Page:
Intelligence vets given their due
By Mike Leidemann
Advertiser Staff Writer
By Mike Leidemann
They did their World War II service in secrecy, often alone or in small groups. For decades after, their work was classified, and they were forbidden to tell anyone. Even today, some of them still aren't comfortable talking about it.
Yesterday, though, veterans of the Military Intelligence Service got a bit of long overdue recognition: a plaque at the National Memorial Cemetery of the Pacific honoring the work done by more than 7,000 Japanese Americans who formed the unit.
"It's our legacy. It means somebody will always remember us," said 83-year-old Takejiro Higa, who was born in Waipahu and served as an interrogator of Japanese prisoners in the Philippines and Okinawa during the war.
The MIS members, many of whom came from Hawai'i, were an indispensible part of the U.S. victory in the war in the Pacific, speakers said. They worked as translators, interrogators, intelligence officers, radio message interceptors and undercover agents during the war, sometimes facing so much suspicion that they had to be assigned bodyguards. They often ended up walking into caves and bunkers, armed with nothing more than a knowledge of Japanese culture and language, to convince soldiers and civilians to surrender.
After the war, they played an equally crucial role in the reconstruction of Japan, work that may have helped forged the strong ties between Japan and the U.S. today, said retired Circuit Judge Frank Takao, president of the Hawai'i MIS Veterans Club. Later they also served in Korea, interviewing captured soldiers, many of whom spoke Japanese.
In all, they saved thousands of U.S. servicemen and countless Japanese civilians who were caught up in war. Gen. Charles Willoughby, intelligence chief for Gen. Douglas MacArthur, once said their work shortened World War II by two years.
Yet they went virtually unnoticed at home for more than 50 years, with recognition often going to their more famous nisei brothers in arms who served with the 100th Infantry Battalion and 442 Regimental Combat Team, which have memorial plaques at Punchbowl. It wasn't until the group earned a Presidential Unit Citation in 2000, and a 2001 TV documentary aired that the unit started to become more widely known.
"These were men raised with a deeply ingrained sense of Japanese traditions, but when it came time to choose, it was with a deep sense of patriotism and love of freedom that they volunteered for the American side," said retired Marine Corps Col. Gene Castagnetti, cemetery director.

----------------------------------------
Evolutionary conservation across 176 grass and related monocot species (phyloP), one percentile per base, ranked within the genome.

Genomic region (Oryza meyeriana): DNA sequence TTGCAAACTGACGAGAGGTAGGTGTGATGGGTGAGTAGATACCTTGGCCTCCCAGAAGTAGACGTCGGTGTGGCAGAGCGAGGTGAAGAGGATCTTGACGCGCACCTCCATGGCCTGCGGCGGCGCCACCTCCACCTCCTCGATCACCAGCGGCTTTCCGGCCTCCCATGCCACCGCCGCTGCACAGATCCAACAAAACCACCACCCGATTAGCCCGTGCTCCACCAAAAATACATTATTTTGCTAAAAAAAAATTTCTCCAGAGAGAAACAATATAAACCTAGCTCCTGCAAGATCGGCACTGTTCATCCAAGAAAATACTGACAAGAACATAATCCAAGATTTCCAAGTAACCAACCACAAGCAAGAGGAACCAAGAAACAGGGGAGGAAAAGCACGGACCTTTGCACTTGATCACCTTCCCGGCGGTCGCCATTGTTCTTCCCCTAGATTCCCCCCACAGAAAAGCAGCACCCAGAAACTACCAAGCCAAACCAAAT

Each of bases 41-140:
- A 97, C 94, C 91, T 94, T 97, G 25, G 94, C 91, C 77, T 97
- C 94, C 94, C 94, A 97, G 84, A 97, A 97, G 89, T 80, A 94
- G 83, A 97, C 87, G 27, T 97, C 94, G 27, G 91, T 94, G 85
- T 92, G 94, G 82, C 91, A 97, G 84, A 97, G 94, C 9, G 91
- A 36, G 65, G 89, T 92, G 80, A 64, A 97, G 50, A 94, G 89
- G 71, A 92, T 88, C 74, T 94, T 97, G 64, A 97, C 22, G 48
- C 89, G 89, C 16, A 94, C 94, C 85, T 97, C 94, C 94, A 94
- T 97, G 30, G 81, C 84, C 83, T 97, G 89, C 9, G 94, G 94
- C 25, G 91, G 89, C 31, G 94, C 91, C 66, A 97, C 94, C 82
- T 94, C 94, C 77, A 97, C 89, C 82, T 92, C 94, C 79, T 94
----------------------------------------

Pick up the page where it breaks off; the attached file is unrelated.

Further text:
For Higa, it was an easy choice. He was born in Hawai'i but lived in Okinawa from ages 2 to 16, when his sister convinced him to return home so he wouldn't be drafted into the emperor's army. A year later, he enlisted in the U.S. military and was sent to the newly formed MIS school in Minnesota. A few years later he found himself on a troop ship, about to participate in the U.S. invasion of Okinawa, just over a hill from where his grandparents had lived. "I had all kinds of time to think about that on the ship, but once the invasion began, I just did my job," he said.
Eventually, that job brought him face to face with several Japanese prisoners who had been his school buddies in Okinawa. They didn't recognize each other at first, but gradually it became clear that they were old friends who ended up fighting each other in a war.
"It hit me hard. It could have been me sitting on the other side of the table. Eventually we all had a big healthy cry of happiness together," Higa said.
"The nisei served with distinction and honor. Little is known that 19 nisei gave up their lives in the line of duty," said MIS veteran Ted Tsukiyama, an attorney and historian. "They validated the truism that Americanism is not, and never was, a matter of race of ancestry. Americanism is a matter of the mind, the heart and the spirit."
Reach Mike Leidemann at email@example.com.